Saturday, September 2, 2000
News from Costa Mesa in the Times Community Newspapers
Latino activists praise state driver's license bill
Others say proposed legislation would allow immigrants to apply for a license while waiting to receive permanent residency.
By JENNIFER KHO
COSTA MESA -- Local immigrants waiting to be granted permanent residency could be getting behind the wheel sooner than they thought with this week's passage of a state Assembly Bill that would allow them to apply for a California driver's license.
In Costa Mesa, where there is a high population of Latino immigrants, community activists are celebrating what they consider a victory. Currently, anyone applying for a California driver's license must have a Social Security number and proof of legal residence.
"People want the opportunity to make themselves better and they will find a way to be in this country," said Costa Mesa resident and Latino community activist Paty Madueno.
Madueno, who wrote a letter in support of the bill, said allowing residents applying for legal status to have licenses will protect other drivers.
"If everyone who is driving has a license, they will have insurance, and that will be reduce a burden on the state of California," Madueno said. "Take licenses away from those drunkards who are killing people. But if those people who are working to support their families are driving without a license, that is a liability for the rest of us. If we hit a driver with no license or insurance, our premiums go through the sky."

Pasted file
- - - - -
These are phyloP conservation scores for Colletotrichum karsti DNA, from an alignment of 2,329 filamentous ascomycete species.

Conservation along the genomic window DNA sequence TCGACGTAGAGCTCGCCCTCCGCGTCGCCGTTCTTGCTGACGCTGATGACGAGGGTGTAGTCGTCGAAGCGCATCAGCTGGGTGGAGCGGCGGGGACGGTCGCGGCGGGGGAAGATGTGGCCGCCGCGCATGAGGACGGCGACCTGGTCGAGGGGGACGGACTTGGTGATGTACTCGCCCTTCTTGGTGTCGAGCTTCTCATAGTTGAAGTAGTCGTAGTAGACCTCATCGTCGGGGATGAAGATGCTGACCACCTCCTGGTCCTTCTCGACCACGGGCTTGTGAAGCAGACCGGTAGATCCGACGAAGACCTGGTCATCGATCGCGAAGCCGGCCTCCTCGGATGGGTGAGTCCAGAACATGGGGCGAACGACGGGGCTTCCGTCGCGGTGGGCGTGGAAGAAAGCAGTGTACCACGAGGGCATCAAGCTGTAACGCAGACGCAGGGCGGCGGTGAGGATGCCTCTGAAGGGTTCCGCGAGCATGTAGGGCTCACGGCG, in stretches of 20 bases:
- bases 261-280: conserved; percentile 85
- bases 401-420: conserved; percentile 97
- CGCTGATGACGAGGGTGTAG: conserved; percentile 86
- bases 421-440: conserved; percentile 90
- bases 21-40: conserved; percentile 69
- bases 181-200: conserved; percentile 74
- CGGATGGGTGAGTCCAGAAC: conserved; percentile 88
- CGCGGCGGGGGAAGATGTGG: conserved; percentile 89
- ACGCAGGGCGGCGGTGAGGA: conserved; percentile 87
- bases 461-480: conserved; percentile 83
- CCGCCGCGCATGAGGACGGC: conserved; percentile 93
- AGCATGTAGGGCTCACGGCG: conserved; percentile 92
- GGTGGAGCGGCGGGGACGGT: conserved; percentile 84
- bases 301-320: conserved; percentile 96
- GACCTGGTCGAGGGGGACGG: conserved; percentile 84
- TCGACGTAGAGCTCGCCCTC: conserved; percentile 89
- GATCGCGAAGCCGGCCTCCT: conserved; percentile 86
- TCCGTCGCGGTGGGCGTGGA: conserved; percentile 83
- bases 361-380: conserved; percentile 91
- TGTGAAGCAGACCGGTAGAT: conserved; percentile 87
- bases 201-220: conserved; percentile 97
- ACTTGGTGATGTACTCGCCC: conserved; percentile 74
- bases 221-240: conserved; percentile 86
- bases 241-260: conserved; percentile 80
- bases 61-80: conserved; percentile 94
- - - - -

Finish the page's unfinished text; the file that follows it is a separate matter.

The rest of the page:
Not everyone in Costa Mesa supports the bill, however. City Councilman Joe Erickson said he thinks immigrants should become legal residents before getting the advantages that come with being legal residents or citizens, such as the right to drive.
"Certain things I think should be given to anyone regardless, such as the right to eat or the right to live safely, but driving is not one of them," he said. "There are lots of ways to get around without driving, such as public transportation or a carpool. I certainly agree with helping people expedite the legal process, but I don't agree with giving someone the right to drive before giving them legal status."
The proposed legislation, Assembly Bill 1463, is slated to go before Gov. Gray Davis for his consideration.